Food for thought for all the libertarian ideologists promoting their pet theories about customer loyalty, customer advocacy and customer-centricity.

    Graham Hill

  24. Proof that customer-centricity and customer focus helps organizations monetize at a consistent and high level (rather irrespective of who, at a senior level, coordinates initiatives across the enterprise?? How’s this (from two posts written several years ago):

    Customer-centric organizations are invariably quite disciplined and proactive, and this actively contributes to their success. Every aspect of a company’s offering — customer service, advertising, packaging, billing, products, etc. — are all thought out for consistency. They market, and create experiences, within the branded vision. IKEA might get away with selling super-expensive furniture, but they don’t. Starbucks might make more money selling Pepsi, but they don’t. Every function that delivers experience is ‘closed-loop’ and 360 degree, carefully maintaining a balance between customer expectations and what is actually executed.

    In his 2010 book, Marketing 3.0: From Products to Customers to the Human Spirit, noted marketing scholar Philip Kotler recognized that the new model for organizations was to treat customers not as mere consumers but as the complex, multi-dimensional human beings that they are. Customers, in turn, have been choosing companies and products that satisfy deeper needs for participation, creativity, community, and idealism.

    This sea change is why, according to Kotler, the future of marketing will be in creating products, services, and company cultures that inspire, include, and reflect the values of target customers. It also means that every transaction and touchpoint interaction, and the long-term relationship, needed to carry forward the organization’s unique character, must be a reflection of the perceived value represented to the customer.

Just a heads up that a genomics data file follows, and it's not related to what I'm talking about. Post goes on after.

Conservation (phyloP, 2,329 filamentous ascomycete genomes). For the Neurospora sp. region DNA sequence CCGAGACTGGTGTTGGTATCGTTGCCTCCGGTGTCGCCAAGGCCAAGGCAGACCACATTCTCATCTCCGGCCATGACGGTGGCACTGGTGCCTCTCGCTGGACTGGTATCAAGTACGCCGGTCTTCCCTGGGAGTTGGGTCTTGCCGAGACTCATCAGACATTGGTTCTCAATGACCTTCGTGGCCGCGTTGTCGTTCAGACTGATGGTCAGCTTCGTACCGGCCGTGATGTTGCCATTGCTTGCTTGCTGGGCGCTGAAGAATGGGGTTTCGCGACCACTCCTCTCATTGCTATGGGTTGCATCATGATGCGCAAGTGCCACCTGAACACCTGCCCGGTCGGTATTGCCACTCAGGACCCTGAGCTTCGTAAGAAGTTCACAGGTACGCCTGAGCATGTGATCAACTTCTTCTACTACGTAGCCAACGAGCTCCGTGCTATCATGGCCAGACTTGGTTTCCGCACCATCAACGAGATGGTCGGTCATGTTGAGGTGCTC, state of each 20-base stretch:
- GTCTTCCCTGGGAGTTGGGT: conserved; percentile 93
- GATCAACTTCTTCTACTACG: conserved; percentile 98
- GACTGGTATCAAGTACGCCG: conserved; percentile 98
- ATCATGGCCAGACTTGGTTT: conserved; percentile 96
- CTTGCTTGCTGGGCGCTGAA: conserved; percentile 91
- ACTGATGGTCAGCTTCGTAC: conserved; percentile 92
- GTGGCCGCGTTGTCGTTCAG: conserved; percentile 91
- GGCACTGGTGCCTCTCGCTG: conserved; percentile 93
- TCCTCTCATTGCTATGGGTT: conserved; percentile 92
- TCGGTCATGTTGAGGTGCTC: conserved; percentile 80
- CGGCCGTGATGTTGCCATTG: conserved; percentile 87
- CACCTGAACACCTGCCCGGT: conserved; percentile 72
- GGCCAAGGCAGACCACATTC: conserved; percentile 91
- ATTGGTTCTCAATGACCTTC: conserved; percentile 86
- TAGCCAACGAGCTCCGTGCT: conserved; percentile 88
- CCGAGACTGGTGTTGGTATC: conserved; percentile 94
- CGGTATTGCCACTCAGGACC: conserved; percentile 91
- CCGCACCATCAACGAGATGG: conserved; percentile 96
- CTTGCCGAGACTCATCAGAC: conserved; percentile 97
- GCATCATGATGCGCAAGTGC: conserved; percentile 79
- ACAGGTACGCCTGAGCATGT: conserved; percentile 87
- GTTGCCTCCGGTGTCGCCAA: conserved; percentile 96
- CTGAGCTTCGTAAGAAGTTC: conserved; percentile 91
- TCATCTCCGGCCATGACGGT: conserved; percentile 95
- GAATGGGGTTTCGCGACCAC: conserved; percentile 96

Kotler picked up a theme that was articulated in the 2007 book, Firms of Endearment. Authors Jagdish Sheth, Raj Sisodia, and Daniel B. Wolfe labeled such organizations “humanistic” companies, i.e. those which seek to maximize their value to each group of stakeholders, not just to shareholders. As they stated, right up front (Chapter 1, page 4):

    “What we call a humanistic company is run in such a way that its stakeholders—customers, employees, suppliers, business partners, society, and many investors—develop an emotional connection with it, an affectionate regard not unlike the way many people feel about their favorite sports teams. Humanistic companies—or firms of endearment (FoEs)—seek to maximize their value to society as a whole, not just to their shareholders. They are the ultimate value creators: They create emotional value, experiential value, social value, and of course, financial value. People who interact with such companies feel safe, secure, and pleased in their dealings. They enjoy working with or for the company, buying from it, investing in it, and having it as a neighbor”.